I’ll say this again because I am such a believer in this: The mind is the most powerful thing in the world. Everything that exists in this world started in someone’s mind. As well being extremely powerful, it is also the most valuable thing we own, and guess what? We only have one of them. Without it, we’ve got nothing.
I’ve damaged my right arm, but that’s ok because I have another one that picks up the pieces. I’ve got instability issues in my right leg, but that’s ok because I’ve got two of those too. Unfortunately, I only have onebrain, and it’s damaged so I make it work super hard.
Working it hard means exercising it everyday. I’m always trying to exercise my brain in everyway that I possibly can, which brings me to my next point and that’s about meditation. Meditation = exercise for the brain.
Before we talk about how good it is, I’ll tell you a quick story about when I first tried it.
So, not long after I got out of hospital in 2009, a mate asked if I wanted to go to a meditation class with him and try it out. I had nothing to lose, so meh, I thought I’d give it a go. My only ever thought about meditation was that it all sounds a bit hocus-pocus.
“What, so I’m supposed to sit here in silence and do nothing whilst I have my eyes closed and it’s supposed to be good for me?”
Anyway, I now found myself sitting in a circle with a group of people doing exactly just that. So I closed my eyes and waited for the magic to happen… waiting… waiting… I think I feel something… yes, yes I do. That ‘something’ was a nice cool breeze on my neck… it felt great, I was really doing this. I was mediating… oh no, wait on, that’s just the air-con. Damn. Nope I’m not feeling anything. This was disappointing, but hey I gave it a go. I tried it. It was quiet. It was calm. I met some kind people and it was rather boring so sorry, it wasn’t for me.
Now fast-forward eight years and this is a ritual I perform most mornings. I say ‘most mornings’ but now, it’s honestly only on the weekdays and it may not be every single day. Let’s say an average of 4 times a week.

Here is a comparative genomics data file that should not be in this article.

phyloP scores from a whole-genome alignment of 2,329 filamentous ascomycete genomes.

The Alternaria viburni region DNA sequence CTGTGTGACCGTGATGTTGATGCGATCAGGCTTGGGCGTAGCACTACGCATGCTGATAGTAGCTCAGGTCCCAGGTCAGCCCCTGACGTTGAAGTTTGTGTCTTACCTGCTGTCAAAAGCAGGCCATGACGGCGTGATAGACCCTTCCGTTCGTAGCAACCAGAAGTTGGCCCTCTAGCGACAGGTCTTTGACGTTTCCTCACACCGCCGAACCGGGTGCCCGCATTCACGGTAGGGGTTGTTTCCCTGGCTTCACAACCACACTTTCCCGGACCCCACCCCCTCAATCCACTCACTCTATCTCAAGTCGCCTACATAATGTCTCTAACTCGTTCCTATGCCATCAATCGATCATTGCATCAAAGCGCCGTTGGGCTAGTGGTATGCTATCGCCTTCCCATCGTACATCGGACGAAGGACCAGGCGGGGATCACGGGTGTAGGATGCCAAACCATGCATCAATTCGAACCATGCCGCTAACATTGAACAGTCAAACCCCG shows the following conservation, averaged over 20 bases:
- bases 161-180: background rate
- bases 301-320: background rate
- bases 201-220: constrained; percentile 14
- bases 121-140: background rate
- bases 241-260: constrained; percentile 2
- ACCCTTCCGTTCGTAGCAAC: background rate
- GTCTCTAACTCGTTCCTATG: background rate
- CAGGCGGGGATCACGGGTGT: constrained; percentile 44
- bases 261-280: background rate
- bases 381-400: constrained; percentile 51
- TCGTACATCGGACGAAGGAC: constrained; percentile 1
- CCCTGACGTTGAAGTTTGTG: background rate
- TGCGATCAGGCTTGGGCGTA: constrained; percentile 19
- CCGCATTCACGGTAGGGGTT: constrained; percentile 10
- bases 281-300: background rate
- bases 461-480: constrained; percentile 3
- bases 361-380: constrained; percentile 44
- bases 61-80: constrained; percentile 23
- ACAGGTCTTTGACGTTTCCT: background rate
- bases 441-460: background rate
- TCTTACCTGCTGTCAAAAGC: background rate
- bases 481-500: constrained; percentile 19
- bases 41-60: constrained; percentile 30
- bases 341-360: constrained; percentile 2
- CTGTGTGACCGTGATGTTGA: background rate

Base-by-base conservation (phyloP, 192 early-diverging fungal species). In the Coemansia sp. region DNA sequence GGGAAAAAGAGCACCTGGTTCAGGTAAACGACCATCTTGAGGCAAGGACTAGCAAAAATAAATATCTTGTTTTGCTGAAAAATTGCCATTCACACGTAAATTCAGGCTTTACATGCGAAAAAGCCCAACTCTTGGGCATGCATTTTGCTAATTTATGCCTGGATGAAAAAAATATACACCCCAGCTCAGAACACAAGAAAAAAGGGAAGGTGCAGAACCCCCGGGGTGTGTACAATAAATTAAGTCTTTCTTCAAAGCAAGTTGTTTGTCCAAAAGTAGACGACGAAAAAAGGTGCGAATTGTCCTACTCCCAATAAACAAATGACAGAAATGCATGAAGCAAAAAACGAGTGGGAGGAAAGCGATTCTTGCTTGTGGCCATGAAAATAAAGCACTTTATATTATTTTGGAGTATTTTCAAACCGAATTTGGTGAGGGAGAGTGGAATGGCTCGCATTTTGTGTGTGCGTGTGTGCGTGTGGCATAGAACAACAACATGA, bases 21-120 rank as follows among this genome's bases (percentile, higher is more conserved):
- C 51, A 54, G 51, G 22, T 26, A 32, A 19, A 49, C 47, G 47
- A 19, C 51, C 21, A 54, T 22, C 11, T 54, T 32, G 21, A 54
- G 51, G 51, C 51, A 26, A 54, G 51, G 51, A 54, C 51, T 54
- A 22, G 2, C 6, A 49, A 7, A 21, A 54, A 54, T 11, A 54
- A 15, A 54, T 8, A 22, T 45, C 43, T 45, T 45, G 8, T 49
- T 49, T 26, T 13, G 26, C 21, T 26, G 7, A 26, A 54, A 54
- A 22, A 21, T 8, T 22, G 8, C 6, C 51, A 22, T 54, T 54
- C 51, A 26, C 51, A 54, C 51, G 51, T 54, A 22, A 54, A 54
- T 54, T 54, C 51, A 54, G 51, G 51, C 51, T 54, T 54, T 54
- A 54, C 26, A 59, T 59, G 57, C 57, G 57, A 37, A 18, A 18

So what changed my mind about this after eight years? Well, I was doing research into the power of meditation last year and it all sounded too good to be true. I read somewhere that in 2014 a Harvard Study found that performing meditation for as little as eight weeks could actually alter the structure of the brain, increasing the amount of ‘grey matter’ present. Not knowing the difference between grey matter, black, blue, yellow or even pink matter, this didn’t really mean too much to me.
More research into the practice and I discovered that I had had a misconception all along about what meditation was. I was always waiting for something magical to happen, but I was searching in the wrong places. I never understood that meditation is nothing to do with fairies at all. It is just about controlling your mind in a way that you block out the past and future, leaving you to think about what’s going on this exact moment in time.
To cut a long story short I decided to give this a go. At the beginning, I missed the ‘eight weeks’ part though and honestly, I still had the same thoughts about it, ‘what a load of s**t’. This was meant to be good for me, so I kept it up.
It was nearly eight weeks to the day, after I began, when I started noticing that I was remember things that I knew I shouldn’t be remembering. My injured brain is like a sieve... I just don't remember things. Things were coming to my head that I would normally forget; appointment times, places to be, people to see, things to do. My initial thought was that I woke up on the right side of the bed and I was just having a bit of luck but this kept happening. This happened on a number of occasions so I thought that maybe it wasn’t just a fluke? Could this have been the meditation doing this to my brain? No Way. I found it very hard to believe, but this 10-minutes of silence was doing much more than I was ready to believe.
These days, I can honestly tell you that if I haven’t meditated for some time, I feel different, it’s like my mind is cloudy and what meditation is doing to it is clearing it up. I try to keep this up as much as I can but I don’t put restrictions on myself. If I can, I will, but if I can’t, I wont - no stress.
If you are battling with an injured brain or know of someone who is, what have you got to lose? Give it a go. Even if you aren’t harboring an injured brain, meditation could open so many doors to your mind that you didn’t even know existed. Imagine how much better off I would have been if I had practiced meditating before my accident? All I can think now is, ‘What would this do for a healthy, uninjured brain’?